The Children in Custody section was updated in March 2021.
This chapter deals with the issues that arise when a child lives away from home - whether in a local authority foster placement, a private fostering setting, a children's home, hospital, residential school or custodial setting.
Everywhere children live should provide the same basic safeguards against abuse, founded on an approach that promotes their general welfare, takes into account their wishes and feelings, protects them from harm and treats them with dignity and respect.
The National Minimum Standards and Quality Standards contain specific requirements on safeguarding and child protection for each particular regulated setting where children live away from home.
Children living away from home are particularly vulnerable to being abused by adults and peers. Limited and sometimes controlled contact with family and carers may affect a child's ability to disclose what is happening to them. Given that young people may live away from home because of concerns about their home conditions or the ability of their parents or carers to safeguard their welfare, it is particularly important that their welfare is protected when they are being cared for by another agency or institution.
All settings must ensure that:
- Children feel valued and respected and their self-esteem is promoted;
- There is an openness on the part of the institution to the external world and to external scrutiny, including contact with families and the wider community;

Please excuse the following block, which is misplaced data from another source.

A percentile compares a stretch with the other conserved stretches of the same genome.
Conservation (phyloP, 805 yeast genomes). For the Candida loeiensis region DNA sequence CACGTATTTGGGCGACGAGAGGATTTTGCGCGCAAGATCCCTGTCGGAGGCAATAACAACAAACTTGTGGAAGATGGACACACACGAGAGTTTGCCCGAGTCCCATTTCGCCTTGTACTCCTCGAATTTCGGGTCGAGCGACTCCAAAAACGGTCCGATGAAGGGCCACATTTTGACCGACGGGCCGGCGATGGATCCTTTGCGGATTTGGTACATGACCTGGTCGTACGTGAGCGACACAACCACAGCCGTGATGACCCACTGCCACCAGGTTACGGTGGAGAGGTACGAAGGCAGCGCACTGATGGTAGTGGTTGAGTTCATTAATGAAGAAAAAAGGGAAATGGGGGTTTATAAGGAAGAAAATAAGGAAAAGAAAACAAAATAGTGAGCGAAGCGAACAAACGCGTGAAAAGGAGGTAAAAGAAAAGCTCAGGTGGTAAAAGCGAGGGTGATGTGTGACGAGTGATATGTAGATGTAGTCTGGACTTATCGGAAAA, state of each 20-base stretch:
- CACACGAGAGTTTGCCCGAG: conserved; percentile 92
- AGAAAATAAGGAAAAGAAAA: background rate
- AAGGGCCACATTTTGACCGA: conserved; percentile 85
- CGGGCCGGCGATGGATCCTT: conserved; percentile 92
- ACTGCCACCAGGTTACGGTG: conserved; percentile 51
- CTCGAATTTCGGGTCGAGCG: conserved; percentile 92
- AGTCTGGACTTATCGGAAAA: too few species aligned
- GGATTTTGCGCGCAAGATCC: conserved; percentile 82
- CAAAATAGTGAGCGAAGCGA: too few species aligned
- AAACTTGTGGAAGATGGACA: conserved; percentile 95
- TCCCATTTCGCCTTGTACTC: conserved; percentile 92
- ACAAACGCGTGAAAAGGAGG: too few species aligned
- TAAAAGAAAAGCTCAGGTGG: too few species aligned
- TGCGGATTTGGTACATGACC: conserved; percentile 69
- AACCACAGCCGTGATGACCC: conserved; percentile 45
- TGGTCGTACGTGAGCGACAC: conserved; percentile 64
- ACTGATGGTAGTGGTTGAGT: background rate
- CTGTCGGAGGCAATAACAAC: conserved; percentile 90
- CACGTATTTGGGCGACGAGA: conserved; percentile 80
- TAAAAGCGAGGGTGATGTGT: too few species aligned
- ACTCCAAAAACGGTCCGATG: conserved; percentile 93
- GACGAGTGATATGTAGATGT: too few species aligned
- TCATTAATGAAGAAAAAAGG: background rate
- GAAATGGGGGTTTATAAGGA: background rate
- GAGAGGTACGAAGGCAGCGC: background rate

- Staff and foster carers are trained in all aspects of safeguarding children, can recognise children's vulnerabilities and risks of harm, and know when and how to implement safeguarding children procedures, including the procedures for referring safeguarding concerns about a child to the relevant Local Authority Children's Social Care Service;
- Children are listened to, and their views and concerns responded to;
- Children have ready access to a trusted adult outside the institution, e.g. a family member, social worker, independent visitor or children's advocate. Children should be made aware of independent advocacy services, external mentors and Childline;
- Staff/carers recognise the importance of ascertaining the wishes and feelings of children and understand how individual children communicate by verbal or non-verbal means;
- Complaints procedures are clear, effective, and user-friendly and are readily accessible to children and young people including those with disabilities and those for whom English is not their preferred language;